Health Insurance

I’ve talked to a bunch of people about health insurance in this country but I want to talk about how it goes for someone like me.

I don’t think anyone can argue that I don’t contribute, am a deadbeat. I’m not poor enough to get Medicaid & I’m not old enough for Medicare. I want to pay my medical bills.

Now that I’m employed by a university, I can get good health insurance for $250/month.

As a freelancer, though my union, I could get shoddy health insurance for $1000/month.

That’s what Obama is trying to fix. Someone like me, who works part-time, or contractually, has very few options that are competitive as per a capitalist system.

It’s not socialist or anti-capitalist to want the free market to work.

Right now, however, it’s not: the health insurance companies have become a kind of monopoly, or trust, that enables only the biggest corporations and institutions to get a fair shake.

I’d like health insurance that’s affordable and good without being part of a corporation. From things I read, I get the idea that more & more people are employed in the way I am. We are not unproductive members of society. We’re often entrepreneurs, self-employed, or artists of some stripe or another.

I’m tired of being treated like a second-class citizen because I’m on the cusp of tradtional & non-traditional employment.

2 Replies to “Health Insurance”

  1. I work for myself. Health insurance costs me $1000 a month, good insurance, but for me alone, and in another couple of years I won’t be able to keep it, I’ll have to go elsewhere. My children are still covered as dependents of another person. When one of them very soon doesn’t qualify, I don’t know what I’ll do. I’m eager for Medicare to kick in, only about 11 more years.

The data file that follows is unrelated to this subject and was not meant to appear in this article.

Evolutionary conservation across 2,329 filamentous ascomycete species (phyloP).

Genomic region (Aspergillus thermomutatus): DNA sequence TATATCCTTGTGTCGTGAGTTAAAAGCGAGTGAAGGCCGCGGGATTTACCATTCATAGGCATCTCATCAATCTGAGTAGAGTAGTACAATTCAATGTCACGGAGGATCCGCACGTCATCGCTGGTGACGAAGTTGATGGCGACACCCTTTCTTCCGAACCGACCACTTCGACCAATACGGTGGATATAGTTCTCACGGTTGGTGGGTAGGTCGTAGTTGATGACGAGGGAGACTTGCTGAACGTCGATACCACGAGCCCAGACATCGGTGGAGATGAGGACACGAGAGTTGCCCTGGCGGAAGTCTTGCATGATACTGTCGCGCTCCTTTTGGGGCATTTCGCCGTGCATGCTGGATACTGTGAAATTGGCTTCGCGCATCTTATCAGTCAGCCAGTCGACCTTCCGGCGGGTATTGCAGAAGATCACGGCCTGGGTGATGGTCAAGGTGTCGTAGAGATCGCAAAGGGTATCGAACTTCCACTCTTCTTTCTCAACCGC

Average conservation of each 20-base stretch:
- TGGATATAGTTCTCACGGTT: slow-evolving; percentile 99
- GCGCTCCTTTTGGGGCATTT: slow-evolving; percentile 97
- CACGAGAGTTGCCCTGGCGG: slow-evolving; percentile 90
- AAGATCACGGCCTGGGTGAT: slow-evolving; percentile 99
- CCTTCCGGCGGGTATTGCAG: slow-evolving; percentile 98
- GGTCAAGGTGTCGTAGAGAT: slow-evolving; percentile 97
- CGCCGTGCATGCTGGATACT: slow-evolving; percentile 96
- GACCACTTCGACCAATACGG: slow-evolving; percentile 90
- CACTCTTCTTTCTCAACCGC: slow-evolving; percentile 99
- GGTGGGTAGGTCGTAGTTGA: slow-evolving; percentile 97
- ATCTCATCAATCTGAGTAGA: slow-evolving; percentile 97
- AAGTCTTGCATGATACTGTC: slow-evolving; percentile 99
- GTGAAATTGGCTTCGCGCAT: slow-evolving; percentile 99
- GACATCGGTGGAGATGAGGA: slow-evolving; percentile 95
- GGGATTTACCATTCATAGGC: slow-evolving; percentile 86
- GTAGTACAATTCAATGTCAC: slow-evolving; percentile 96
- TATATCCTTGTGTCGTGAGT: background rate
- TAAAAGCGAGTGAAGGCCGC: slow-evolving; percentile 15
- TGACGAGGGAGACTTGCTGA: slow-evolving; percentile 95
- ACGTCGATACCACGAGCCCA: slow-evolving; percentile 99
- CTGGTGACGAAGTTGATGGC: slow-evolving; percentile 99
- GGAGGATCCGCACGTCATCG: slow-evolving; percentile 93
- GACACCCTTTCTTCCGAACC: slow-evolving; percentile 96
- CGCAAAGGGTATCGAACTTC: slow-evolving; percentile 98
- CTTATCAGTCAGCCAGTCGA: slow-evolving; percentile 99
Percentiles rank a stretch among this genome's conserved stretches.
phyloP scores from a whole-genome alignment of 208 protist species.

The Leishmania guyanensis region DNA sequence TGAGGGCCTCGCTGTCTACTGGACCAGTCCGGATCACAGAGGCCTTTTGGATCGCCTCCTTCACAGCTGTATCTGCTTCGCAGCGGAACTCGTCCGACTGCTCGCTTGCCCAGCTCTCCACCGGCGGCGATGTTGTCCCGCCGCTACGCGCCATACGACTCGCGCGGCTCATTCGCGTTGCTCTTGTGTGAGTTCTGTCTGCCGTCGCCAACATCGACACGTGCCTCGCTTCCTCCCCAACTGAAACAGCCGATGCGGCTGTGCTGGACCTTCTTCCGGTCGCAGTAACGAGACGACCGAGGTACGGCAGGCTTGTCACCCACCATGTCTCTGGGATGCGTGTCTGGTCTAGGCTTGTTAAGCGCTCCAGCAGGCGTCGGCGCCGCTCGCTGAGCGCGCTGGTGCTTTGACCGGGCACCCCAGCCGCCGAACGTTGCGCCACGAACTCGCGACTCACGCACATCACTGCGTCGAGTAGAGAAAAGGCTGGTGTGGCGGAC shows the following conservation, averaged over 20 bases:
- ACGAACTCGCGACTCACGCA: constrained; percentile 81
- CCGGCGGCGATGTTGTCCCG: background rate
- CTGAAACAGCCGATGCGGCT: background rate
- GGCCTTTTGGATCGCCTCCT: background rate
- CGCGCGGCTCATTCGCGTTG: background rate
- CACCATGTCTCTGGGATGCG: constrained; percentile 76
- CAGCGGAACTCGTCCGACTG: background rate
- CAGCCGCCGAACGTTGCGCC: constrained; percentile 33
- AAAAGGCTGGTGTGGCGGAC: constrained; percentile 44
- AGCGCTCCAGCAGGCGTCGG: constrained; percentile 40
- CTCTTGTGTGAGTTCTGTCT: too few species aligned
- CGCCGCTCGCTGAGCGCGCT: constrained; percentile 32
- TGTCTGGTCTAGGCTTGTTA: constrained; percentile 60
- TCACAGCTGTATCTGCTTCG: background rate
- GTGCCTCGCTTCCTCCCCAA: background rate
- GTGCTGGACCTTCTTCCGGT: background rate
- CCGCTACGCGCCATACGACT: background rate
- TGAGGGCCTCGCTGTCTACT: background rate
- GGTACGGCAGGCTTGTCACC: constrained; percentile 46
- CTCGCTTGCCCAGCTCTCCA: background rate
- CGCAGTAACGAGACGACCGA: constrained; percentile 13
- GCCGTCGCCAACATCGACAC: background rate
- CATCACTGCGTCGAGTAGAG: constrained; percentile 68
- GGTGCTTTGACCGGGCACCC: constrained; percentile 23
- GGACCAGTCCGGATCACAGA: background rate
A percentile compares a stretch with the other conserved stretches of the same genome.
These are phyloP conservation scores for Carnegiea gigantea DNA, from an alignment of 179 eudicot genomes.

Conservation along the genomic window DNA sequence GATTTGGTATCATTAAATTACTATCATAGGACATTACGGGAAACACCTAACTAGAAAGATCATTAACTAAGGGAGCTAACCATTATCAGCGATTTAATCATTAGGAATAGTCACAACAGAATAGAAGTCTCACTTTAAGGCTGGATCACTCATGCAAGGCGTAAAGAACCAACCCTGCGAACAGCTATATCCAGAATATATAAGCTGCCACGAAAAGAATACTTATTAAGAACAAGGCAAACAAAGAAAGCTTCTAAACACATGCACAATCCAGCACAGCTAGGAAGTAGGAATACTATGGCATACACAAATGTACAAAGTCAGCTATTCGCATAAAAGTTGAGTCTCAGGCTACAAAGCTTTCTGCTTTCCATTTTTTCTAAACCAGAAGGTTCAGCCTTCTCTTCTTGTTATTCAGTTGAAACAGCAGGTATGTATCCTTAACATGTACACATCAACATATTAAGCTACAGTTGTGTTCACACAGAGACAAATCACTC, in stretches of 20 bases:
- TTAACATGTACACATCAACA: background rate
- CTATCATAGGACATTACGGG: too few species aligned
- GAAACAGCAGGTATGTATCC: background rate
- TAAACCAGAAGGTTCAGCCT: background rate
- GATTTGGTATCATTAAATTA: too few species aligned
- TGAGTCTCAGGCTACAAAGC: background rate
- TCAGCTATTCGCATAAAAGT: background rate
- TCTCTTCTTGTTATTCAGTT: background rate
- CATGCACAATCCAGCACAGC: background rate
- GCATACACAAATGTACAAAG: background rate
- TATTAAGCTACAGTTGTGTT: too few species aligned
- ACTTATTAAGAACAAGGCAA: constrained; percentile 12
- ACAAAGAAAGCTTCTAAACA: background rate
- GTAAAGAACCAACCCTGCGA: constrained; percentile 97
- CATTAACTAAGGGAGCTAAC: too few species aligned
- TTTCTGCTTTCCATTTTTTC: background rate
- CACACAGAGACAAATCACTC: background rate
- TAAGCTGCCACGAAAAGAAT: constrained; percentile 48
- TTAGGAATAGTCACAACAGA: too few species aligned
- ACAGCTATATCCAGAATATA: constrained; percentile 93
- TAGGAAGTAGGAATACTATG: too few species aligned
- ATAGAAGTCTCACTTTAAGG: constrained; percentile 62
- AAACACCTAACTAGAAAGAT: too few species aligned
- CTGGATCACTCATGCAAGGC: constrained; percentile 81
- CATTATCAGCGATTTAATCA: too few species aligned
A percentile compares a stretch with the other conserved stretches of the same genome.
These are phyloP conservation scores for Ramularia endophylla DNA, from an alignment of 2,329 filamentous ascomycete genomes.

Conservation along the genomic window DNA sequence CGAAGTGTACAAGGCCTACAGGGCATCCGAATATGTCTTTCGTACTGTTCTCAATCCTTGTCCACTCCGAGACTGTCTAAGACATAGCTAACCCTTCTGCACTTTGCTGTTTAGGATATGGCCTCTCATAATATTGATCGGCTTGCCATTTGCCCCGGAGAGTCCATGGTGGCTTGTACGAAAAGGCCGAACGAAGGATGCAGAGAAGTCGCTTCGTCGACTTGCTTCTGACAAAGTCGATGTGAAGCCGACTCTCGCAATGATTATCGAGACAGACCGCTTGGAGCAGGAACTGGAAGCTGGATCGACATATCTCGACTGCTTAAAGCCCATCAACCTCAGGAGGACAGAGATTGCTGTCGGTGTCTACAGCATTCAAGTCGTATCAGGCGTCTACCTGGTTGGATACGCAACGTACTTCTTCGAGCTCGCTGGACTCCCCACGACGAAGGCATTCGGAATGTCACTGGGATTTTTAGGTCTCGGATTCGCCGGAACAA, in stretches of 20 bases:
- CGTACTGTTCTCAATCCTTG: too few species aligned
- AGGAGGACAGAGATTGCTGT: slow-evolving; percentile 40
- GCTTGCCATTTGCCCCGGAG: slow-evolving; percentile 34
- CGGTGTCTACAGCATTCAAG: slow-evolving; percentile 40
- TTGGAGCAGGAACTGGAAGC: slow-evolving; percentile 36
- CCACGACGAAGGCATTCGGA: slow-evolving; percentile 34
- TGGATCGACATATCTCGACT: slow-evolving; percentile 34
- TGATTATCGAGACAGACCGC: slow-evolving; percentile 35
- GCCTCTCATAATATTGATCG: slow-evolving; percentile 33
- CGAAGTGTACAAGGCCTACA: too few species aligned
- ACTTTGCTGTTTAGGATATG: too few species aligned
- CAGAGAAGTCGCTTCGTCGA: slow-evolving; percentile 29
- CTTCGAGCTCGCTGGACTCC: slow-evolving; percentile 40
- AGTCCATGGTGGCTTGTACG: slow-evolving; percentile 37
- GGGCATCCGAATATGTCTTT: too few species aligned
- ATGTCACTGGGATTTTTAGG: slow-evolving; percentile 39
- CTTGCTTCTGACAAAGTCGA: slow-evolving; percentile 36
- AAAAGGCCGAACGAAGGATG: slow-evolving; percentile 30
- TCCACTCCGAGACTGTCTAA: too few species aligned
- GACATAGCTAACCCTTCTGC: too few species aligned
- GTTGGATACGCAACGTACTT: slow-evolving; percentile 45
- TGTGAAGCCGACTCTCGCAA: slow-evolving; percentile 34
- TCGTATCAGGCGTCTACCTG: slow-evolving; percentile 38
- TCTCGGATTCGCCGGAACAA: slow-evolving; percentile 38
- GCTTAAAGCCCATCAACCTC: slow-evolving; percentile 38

If I change providers, none of my ongoing problems will be covered.

    There needs to be a total re-invention of the insurance system. I don’t like all of what Obama suggested, but I sure liked enough of it, and way more than I do of our current system.

  2. A few years back, I *had* insurance, but the company found an obscure and complicated loophole. I actually downloaded the entire state insurance code and went through it. They were astonished that I found the key half-sentence. The whole fiasco was contingent on the co-occurrence of several unlikely conditions that my situation just happened to meet. Bottom line: a totally arcane clause in the regulations cost me thousands of dollars.

    Other countries get better outcomes for a lot less money. We should be able to reform the system *and* save a pile of money. But it won’t happen because the insurance industry and corporate health care stuff the campaign coffers of the politicians.

Leave a Reply